As scientists gained a better understanding of the virus, they developed drugs that target different stages of viral replication. Protease inhibitors, which interfere with the ability of newly formed viruses to mature and become infectious, were introduced in 1995. At the same time, scientists recognized that treating patients with a combination of drugs that attack the virus in different ways reduces the opportunity for HIV to mutate and develop resistance.


The introduction of these drug combinations, called highly active antiretroviral therapy, led to dramatic improvements in the survival of HIV-infected patients. As a result, the number of AIDS deaths fell by more than half between 1996 and 1998 and has continued to decline since then. Americans have little chance of being exposed to BSE in the United States. Restrictions have been introduced that prohibit importation of live ruminants, such as cattle, sheep, and goats, except from Canada, which also implemented stricter feed regulations.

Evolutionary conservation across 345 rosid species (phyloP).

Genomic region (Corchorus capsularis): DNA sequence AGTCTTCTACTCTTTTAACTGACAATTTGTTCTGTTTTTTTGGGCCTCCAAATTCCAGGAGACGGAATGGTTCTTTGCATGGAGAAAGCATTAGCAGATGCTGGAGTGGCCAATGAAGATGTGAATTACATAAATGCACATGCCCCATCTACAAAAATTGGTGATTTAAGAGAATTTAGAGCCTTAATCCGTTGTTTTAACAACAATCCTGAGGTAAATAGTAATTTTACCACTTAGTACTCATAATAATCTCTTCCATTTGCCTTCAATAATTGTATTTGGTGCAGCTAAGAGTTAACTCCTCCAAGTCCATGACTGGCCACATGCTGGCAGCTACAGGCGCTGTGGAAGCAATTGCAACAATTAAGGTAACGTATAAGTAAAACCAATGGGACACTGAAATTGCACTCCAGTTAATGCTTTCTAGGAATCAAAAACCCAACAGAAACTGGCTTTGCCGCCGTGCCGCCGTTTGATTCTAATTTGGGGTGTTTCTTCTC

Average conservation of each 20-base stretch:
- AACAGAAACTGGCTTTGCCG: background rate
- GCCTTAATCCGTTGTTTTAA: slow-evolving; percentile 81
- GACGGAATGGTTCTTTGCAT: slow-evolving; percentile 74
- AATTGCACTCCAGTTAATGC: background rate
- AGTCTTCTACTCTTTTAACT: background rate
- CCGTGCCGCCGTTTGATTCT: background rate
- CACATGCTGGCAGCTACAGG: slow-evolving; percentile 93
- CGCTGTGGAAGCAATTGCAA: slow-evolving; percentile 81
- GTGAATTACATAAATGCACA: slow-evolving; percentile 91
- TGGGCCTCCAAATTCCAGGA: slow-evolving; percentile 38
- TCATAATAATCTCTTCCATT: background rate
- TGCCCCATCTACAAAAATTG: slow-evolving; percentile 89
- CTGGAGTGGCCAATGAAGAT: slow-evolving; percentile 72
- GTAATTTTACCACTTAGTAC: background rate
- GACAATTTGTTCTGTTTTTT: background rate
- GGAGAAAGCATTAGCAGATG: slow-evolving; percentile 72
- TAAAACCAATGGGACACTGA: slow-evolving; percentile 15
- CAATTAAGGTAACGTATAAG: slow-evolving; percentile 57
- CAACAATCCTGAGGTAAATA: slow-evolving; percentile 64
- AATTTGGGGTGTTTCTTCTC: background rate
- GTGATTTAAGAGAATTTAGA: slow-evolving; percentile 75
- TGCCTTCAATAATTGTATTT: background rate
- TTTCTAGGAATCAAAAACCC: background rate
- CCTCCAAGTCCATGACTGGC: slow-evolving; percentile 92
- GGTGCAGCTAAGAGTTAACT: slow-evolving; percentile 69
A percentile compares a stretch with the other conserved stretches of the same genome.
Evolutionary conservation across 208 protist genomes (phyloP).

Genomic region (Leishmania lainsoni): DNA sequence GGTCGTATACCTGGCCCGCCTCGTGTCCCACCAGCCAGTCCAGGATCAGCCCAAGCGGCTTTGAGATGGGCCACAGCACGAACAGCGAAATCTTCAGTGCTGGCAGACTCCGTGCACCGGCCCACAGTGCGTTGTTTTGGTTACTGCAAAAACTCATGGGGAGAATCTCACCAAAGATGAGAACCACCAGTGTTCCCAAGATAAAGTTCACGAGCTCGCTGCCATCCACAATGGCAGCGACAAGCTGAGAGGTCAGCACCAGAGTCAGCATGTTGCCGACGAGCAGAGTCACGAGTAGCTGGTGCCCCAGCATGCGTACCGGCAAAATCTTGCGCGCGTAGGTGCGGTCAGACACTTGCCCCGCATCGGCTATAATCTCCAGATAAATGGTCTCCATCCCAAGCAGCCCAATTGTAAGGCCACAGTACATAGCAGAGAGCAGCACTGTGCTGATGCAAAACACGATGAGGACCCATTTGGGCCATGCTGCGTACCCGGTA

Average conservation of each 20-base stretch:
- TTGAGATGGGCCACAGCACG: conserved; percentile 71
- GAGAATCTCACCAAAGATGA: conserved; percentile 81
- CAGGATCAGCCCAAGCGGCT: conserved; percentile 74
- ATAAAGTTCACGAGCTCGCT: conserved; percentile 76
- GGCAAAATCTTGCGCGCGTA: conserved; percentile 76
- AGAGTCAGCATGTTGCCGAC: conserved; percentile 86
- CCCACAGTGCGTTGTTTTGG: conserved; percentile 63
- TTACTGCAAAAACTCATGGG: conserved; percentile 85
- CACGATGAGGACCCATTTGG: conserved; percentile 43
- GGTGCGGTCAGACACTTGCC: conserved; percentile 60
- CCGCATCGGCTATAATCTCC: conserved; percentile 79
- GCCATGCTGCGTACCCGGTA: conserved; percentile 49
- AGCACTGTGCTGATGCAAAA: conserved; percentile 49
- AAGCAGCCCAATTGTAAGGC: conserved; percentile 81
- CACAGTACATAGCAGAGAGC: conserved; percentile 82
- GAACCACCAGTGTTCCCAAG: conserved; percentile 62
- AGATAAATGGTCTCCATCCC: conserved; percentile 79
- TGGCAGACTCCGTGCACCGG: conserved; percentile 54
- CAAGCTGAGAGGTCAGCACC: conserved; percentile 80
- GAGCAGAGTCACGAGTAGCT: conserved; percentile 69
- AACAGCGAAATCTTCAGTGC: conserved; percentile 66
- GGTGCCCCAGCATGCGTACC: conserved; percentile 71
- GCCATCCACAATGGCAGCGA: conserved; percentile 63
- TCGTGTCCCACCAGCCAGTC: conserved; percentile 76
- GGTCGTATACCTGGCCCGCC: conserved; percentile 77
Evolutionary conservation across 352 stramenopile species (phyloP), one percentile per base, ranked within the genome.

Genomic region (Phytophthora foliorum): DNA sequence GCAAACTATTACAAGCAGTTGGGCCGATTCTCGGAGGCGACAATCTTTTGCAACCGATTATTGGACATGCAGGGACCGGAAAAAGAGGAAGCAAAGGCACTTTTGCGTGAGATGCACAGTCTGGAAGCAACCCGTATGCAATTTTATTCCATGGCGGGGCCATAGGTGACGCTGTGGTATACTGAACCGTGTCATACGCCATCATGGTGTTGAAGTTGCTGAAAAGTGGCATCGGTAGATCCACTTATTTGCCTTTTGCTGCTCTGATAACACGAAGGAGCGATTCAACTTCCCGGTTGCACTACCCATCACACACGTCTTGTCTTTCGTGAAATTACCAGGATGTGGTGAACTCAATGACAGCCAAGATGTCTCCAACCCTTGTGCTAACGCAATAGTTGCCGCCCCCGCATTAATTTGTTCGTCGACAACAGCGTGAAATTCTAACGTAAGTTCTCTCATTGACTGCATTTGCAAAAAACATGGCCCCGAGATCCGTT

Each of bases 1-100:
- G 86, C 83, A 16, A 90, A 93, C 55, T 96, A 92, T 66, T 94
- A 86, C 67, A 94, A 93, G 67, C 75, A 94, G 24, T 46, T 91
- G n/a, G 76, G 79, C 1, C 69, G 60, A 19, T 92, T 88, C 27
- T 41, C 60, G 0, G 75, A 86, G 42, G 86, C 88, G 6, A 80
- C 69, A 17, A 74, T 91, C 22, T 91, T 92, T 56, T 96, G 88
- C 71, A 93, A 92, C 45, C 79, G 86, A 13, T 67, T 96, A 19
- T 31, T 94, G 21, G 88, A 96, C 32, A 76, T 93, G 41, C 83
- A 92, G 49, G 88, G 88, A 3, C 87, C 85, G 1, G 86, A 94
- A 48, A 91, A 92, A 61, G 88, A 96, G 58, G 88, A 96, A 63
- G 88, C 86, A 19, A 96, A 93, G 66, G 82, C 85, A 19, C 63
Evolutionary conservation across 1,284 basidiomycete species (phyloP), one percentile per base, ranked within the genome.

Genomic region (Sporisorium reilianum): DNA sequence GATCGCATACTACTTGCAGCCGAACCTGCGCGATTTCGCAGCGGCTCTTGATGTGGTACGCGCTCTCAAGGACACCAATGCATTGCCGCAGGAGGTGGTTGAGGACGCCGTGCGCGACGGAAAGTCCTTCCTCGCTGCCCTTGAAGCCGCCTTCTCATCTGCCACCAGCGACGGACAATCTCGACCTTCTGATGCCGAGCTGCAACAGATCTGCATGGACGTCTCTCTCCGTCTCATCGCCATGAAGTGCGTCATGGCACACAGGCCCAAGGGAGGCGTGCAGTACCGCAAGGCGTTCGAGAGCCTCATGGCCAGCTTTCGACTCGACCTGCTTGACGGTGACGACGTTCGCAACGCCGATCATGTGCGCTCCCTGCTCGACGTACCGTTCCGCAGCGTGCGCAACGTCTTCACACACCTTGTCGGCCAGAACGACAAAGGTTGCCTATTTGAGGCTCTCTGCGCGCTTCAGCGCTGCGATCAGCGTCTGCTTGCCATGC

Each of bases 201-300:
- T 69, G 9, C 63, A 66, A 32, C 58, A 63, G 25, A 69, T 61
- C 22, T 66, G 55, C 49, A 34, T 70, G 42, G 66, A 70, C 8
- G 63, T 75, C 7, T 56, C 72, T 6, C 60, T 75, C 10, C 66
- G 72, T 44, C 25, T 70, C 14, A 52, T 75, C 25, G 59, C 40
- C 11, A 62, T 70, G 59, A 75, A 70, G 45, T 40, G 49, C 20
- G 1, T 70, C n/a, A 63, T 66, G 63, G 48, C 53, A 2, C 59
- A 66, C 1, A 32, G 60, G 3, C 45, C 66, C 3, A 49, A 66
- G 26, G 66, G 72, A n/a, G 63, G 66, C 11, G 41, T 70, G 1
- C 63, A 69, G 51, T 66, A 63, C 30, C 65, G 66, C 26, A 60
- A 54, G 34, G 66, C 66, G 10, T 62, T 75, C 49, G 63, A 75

Although there was controversy about whether enough is being done to protect American cattle from BSE, only four cases have been identified in American cows since 2003. No cases of CJD have been attributed to consumption of American beef. Other prion diseases have been identified in humans and animals. Two of them, Gerstmann Strausler Schenk syndrome and fatal familial insomnia, are extremely rare genetic diseases.